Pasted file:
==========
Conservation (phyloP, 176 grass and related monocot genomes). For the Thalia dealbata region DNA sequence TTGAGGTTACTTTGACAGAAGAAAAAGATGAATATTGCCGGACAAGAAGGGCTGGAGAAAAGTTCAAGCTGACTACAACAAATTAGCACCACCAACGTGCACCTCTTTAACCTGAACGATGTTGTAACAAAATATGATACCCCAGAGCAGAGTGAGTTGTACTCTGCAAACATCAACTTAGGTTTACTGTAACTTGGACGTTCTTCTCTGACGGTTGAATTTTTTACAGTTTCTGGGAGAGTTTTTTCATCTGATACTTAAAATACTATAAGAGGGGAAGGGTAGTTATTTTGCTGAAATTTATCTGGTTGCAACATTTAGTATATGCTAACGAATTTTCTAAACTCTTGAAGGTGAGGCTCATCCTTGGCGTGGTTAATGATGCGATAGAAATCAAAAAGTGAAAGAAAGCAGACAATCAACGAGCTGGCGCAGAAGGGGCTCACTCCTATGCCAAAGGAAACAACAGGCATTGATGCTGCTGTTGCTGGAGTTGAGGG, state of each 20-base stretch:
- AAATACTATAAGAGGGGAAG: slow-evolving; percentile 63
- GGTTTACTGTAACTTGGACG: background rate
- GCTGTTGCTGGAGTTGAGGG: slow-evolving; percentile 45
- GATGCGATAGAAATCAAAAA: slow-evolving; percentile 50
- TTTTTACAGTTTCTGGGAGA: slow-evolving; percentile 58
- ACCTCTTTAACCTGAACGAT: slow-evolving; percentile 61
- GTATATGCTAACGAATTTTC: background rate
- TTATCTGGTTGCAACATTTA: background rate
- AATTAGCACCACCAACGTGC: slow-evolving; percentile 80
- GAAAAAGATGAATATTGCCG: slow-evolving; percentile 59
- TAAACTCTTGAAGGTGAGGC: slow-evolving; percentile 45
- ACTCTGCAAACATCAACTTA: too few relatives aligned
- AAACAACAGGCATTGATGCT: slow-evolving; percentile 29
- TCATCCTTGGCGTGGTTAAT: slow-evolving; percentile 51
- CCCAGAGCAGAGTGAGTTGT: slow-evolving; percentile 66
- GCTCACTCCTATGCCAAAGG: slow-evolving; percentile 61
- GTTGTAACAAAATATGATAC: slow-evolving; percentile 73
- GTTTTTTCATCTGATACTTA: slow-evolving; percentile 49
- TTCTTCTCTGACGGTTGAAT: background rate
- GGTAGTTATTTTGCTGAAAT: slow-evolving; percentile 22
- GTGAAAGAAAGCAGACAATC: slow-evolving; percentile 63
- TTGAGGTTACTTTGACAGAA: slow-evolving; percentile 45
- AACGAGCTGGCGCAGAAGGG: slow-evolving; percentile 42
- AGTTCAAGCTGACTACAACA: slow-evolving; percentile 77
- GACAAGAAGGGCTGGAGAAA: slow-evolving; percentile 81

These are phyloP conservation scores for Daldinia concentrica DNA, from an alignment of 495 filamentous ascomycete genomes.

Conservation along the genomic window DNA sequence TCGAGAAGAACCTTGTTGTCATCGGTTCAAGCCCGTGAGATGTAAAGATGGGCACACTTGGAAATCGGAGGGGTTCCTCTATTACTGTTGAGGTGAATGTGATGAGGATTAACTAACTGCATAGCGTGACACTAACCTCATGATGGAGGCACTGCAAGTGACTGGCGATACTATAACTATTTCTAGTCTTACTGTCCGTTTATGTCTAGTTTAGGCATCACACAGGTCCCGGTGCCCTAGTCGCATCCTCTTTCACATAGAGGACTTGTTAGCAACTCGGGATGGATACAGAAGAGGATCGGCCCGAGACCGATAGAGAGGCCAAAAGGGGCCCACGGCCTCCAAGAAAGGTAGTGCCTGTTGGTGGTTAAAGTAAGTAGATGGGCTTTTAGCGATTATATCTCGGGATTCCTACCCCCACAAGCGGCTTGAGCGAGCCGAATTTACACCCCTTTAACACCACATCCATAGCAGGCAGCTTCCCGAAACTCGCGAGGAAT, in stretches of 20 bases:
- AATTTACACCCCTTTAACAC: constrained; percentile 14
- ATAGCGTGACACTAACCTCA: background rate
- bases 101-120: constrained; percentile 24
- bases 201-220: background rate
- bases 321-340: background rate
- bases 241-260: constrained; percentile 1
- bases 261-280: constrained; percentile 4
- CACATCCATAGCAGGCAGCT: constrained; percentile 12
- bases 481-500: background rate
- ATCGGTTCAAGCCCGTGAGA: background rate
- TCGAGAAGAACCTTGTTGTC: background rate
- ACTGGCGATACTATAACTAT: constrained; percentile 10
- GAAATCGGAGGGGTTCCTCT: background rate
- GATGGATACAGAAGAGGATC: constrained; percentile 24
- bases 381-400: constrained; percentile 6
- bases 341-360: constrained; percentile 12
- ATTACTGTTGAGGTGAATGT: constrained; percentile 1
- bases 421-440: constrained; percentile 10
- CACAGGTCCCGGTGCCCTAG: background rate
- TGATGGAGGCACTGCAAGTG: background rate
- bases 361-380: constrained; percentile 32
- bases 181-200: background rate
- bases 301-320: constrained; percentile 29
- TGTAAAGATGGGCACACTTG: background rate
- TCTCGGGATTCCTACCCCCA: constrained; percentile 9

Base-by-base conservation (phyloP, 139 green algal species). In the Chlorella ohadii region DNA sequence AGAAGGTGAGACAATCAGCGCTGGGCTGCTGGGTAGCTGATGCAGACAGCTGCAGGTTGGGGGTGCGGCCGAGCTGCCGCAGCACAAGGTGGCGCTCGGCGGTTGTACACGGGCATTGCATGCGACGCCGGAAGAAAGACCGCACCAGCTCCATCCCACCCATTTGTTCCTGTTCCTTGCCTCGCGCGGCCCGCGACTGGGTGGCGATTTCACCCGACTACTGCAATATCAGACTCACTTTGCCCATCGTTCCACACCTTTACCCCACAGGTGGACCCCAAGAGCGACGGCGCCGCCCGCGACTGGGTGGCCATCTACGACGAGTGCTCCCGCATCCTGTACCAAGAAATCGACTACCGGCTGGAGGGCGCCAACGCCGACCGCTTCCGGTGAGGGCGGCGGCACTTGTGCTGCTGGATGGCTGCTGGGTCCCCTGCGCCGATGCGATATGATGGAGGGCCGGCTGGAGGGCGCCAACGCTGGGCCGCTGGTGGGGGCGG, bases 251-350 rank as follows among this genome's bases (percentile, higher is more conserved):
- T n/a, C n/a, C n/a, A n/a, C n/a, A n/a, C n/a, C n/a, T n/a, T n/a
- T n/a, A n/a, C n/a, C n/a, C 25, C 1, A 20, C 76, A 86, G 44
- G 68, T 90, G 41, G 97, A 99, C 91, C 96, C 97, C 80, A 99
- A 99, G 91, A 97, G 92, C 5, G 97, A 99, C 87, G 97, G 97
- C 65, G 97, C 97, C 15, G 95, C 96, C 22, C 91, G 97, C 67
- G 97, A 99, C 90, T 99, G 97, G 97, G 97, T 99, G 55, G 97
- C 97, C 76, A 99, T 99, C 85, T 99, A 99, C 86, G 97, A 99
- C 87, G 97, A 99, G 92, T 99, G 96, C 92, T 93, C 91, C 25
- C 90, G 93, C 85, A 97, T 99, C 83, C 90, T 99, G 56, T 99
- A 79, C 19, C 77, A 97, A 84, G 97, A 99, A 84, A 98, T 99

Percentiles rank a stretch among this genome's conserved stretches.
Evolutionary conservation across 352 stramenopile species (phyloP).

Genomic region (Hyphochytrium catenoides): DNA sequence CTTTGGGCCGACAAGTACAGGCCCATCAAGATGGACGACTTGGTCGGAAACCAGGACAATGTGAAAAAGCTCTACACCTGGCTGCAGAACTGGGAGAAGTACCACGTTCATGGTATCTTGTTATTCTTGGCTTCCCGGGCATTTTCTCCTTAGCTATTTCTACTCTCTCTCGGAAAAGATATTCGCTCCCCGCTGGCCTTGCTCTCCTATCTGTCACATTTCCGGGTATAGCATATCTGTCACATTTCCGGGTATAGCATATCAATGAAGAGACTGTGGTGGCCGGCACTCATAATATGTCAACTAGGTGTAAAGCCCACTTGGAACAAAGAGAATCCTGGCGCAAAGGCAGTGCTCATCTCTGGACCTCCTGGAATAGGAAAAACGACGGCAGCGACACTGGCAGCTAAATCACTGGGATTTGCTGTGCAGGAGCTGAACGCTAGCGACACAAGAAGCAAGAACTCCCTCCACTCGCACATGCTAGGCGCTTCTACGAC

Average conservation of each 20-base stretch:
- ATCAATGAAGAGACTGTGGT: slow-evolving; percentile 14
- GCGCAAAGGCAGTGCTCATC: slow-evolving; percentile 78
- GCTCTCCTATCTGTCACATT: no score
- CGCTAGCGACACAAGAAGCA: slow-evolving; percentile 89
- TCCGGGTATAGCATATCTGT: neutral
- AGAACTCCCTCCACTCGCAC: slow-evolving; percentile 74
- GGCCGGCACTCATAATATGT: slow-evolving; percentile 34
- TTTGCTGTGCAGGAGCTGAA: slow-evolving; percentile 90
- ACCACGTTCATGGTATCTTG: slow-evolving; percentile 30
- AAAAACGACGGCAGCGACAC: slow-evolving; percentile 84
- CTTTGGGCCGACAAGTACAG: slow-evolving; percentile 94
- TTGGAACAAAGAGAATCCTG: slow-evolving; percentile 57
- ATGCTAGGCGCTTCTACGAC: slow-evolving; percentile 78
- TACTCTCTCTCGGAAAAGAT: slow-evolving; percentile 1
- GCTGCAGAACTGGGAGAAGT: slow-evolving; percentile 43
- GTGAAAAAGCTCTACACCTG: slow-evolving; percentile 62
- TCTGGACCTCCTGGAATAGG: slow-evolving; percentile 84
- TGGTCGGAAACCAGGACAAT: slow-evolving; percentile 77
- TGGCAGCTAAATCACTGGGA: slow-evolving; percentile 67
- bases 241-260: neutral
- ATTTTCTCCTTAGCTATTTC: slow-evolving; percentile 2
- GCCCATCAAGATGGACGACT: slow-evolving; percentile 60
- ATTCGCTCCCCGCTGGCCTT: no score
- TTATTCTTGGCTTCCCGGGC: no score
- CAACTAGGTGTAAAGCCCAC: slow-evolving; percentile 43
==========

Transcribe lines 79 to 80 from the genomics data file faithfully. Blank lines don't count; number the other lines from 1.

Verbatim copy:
- CTTTGGGCCGACAAGTACAG: slow-evolving; percentile 94
- TTGGAACAAAGAGAATCCTG: slow-evolving; percentile 57